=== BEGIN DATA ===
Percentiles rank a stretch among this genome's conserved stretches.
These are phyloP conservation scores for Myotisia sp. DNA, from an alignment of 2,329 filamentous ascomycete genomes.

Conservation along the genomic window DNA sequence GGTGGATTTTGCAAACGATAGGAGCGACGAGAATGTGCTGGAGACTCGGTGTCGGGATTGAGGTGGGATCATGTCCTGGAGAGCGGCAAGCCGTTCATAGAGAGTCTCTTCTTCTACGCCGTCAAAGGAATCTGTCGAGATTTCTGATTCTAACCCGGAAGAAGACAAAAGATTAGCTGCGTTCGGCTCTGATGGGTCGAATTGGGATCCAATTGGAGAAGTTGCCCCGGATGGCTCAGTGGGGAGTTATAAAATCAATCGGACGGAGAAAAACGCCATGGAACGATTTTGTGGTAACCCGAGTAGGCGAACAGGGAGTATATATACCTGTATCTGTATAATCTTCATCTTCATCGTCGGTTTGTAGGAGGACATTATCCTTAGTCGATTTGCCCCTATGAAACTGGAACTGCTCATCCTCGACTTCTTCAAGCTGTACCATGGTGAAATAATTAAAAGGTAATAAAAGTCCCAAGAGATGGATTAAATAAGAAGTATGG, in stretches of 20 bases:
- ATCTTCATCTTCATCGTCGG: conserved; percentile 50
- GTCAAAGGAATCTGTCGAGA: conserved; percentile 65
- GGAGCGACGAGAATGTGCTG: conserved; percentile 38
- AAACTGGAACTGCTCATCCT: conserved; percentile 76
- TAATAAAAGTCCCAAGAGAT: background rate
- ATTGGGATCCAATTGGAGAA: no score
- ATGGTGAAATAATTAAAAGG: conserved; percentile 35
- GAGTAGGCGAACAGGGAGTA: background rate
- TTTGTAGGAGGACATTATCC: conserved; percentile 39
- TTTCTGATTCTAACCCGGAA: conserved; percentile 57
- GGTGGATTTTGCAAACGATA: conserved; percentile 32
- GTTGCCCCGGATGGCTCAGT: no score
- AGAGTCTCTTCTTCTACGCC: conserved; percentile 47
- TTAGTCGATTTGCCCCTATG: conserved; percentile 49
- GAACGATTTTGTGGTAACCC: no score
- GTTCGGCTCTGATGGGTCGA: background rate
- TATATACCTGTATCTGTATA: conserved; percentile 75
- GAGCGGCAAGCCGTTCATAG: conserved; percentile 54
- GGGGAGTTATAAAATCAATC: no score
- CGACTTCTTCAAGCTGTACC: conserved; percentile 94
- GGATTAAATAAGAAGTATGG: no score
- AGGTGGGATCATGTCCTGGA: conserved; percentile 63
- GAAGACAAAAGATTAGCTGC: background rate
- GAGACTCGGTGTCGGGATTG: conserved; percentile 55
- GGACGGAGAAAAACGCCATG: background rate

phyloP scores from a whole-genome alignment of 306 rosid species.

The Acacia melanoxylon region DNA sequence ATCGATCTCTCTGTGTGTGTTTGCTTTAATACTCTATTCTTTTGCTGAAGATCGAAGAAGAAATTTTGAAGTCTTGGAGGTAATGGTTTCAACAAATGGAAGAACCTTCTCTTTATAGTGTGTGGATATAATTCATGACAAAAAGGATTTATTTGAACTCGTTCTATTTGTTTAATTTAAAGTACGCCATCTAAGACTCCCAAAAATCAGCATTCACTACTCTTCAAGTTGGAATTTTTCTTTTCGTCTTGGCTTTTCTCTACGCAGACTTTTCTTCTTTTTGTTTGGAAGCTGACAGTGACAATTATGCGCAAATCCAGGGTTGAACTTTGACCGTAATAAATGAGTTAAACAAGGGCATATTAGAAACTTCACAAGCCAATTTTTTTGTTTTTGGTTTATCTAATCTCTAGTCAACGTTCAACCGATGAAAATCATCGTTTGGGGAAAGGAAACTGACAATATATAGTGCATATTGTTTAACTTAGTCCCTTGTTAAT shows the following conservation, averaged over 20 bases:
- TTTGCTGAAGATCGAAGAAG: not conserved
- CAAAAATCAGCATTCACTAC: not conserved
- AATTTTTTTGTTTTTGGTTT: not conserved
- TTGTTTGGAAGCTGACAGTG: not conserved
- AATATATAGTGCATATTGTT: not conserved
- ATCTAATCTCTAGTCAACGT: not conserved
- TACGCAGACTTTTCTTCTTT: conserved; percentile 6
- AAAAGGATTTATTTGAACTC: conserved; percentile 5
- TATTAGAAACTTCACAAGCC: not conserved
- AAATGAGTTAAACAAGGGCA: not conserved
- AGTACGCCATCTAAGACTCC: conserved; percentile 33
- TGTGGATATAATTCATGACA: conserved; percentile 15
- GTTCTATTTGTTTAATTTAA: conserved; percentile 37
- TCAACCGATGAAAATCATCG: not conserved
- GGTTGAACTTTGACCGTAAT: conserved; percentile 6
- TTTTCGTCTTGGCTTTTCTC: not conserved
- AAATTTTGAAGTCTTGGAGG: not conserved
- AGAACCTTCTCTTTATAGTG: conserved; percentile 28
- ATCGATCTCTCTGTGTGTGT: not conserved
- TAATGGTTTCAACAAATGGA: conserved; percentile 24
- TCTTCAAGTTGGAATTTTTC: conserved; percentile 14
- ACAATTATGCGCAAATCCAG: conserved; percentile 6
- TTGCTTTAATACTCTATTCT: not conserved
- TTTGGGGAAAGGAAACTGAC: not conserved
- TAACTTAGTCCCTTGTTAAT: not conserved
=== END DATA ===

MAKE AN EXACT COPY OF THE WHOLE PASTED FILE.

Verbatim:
Percentiles rank a stretch among this genome's conserved stretches.
These are phyloP conservation scores for Myotisia sp. DNA, from an alignment of 2,329 filamentous ascomycete genomes.

Conservation along the genomic window DNA sequence GGTGGATTTTGCAAACGATAGGAGCGACGAGAATGTGCTGGAGACTCGGTGTCGGGATTGAGGTGGGATCATGTCCTGGAGAGCGGCAAGCCGTTCATAGAGAGTCTCTTCTTCTACGCCGTCAAAGGAATCTGTCGAGATTTCTGATTCTAACCCGGAAGAAGACAAAAGATTAGCTGCGTTCGGCTCTGATGGGTCGAATTGGGATCCAATTGGAGAAGTTGCCCCGGATGGCTCAGTGGGGAGTTATAAAATCAATCGGACGGAGAAAAACGCCATGGAACGATTTTGTGGTAACCCGAGTAGGCGAACAGGGAGTATATATACCTGTATCTGTATAATCTTCATCTTCATCGTCGGTTTGTAGGAGGACATTATCCTTAGTCGATTTGCCCCTATGAAACTGGAACTGCTCATCCTCGACTTCTTCAAGCTGTACCATGGTGAAATAATTAAAAGGTAATAAAAGTCCCAAGAGATGGATTAAATAAGAAGTATGG, in stretches of 20 bases:
- ATCTTCATCTTCATCGTCGG: conserved; percentile 50
- GTCAAAGGAATCTGTCGAGA: conserved; percentile 65
- GGAGCGACGAGAATGTGCTG: conserved; percentile 38
- AAACTGGAACTGCTCATCCT: conserved; percentile 76
- TAATAAAAGTCCCAAGAGAT: background rate
- ATTGGGATCCAATTGGAGAA: no score
- ATGGTGAAATAATTAAAAGG: conserved; percentile 35
- GAGTAGGCGAACAGGGAGTA: background rate
- TTTGTAGGAGGACATTATCC: conserved; percentile 39
- TTTCTGATTCTAACCCGGAA: conserved; percentile 57
- GGTGGATTTTGCAAACGATA: conserved; percentile 32
- GTTGCCCCGGATGGCTCAGT: no score
- AGAGTCTCTTCTTCTACGCC: conserved; percentile 47
- TTAGTCGATTTGCCCCTATG: conserved; percentile 49
- GAACGATTTTGTGGTAACCC: no score
- GTTCGGCTCTGATGGGTCGA: background rate
- TATATACCTGTATCTGTATA: conserved; percentile 75
- GAGCGGCAAGCCGTTCATAG: conserved; percentile 54
- GGGGAGTTATAAAATCAATC: no score
- CGACTTCTTCAAGCTGTACC: conserved; percentile 94
- GGATTAAATAAGAAGTATGG: no score
- AGGTGGGATCATGTCCTGGA: conserved; percentile 63
- GAAGACAAAAGATTAGCTGC: background rate
- GAGACTCGGTGTCGGGATTG: conserved; percentile 55
- GGACGGAGAAAAACGCCATG: background rate

phyloP scores from a whole-genome alignment of 306 rosid species.

The Acacia melanoxylon region DNA sequence ATCGATCTCTCTGTGTGTGTTTGCTTTAATACTCTATTCTTTTGCTGAAGATCGAAGAAGAAATTTTGAAGTCTTGGAGGTAATGGTTTCAACAAATGGAAGAACCTTCTCTTTATAGTGTGTGGATATAATTCATGACAAAAAGGATTTATTTGAACTCGTTCTATTTGTTTAATTTAAAGTACGCCATCTAAGACTCCCAAAAATCAGCATTCACTACTCTTCAAGTTGGAATTTTTCTTTTCGTCTTGGCTTTTCTCTACGCAGACTTTTCTTCTTTTTGTTTGGAAGCTGACAGTGACAATTATGCGCAAATCCAGGGTTGAACTTTGACCGTAATAAATGAGTTAAACAAGGGCATATTAGAAACTTCACAAGCCAATTTTTTTGTTTTTGGTTTATCTAATCTCTAGTCAACGTTCAACCGATGAAAATCATCGTTTGGGGAAAGGAAACTGACAATATATAGTGCATATTGTTTAACTTAGTCCCTTGTTAAT shows the following conservation, averaged over 20 bases:
- TTTGCTGAAGATCGAAGAAG: not conserved
- CAAAAATCAGCATTCACTAC: not conserved
- AATTTTTTTGTTTTTGGTTT: not conserved
- TTGTTTGGAAGCTGACAGTG: not conserved
- AATATATAGTGCATATTGTT: not conserved
- ATCTAATCTCTAGTCAACGT: not conserved
- TACGCAGACTTTTCTTCTTT: conserved; percentile 6
- AAAAGGATTTATTTGAACTC: conserved; percentile 5
- TATTAGAAACTTCACAAGCC: not conserved
- AAATGAGTTAAACAAGGGCA: not conserved
- AGTACGCCATCTAAGACTCC: conserved; percentile 33
- TGTGGATATAATTCATGACA: conserved; percentile 15
- GTTCTATTTGTTTAATTTAA: conserved; percentile 37
- TCAACCGATGAAAATCATCG: not conserved
- GGTTGAACTTTGACCGTAAT: conserved; percentile 6
- TTTTCGTCTTGGCTTTTCTC: not conserved
- AAATTTTGAAGTCTTGGAGG: not conserved
- AGAACCTTCTCTTTATAGTG: conserved; percentile 28
- ATCGATCTCTCTGTGTGTGT: not conserved
- TAATGGTTTCAACAAATGGA: conserved; percentile 24
- TCTTCAAGTTGGAATTTTTC: conserved; percentile 14
- ACAATTATGCGCAAATCCAG: conserved; percentile 6
- TTGCTTTAATACTCTATTCT: not conserved
- TTTGGGGAAAGGAAACTGAC: not conserved
- TAACTTAGTCCCTTGTTAAT: not conserved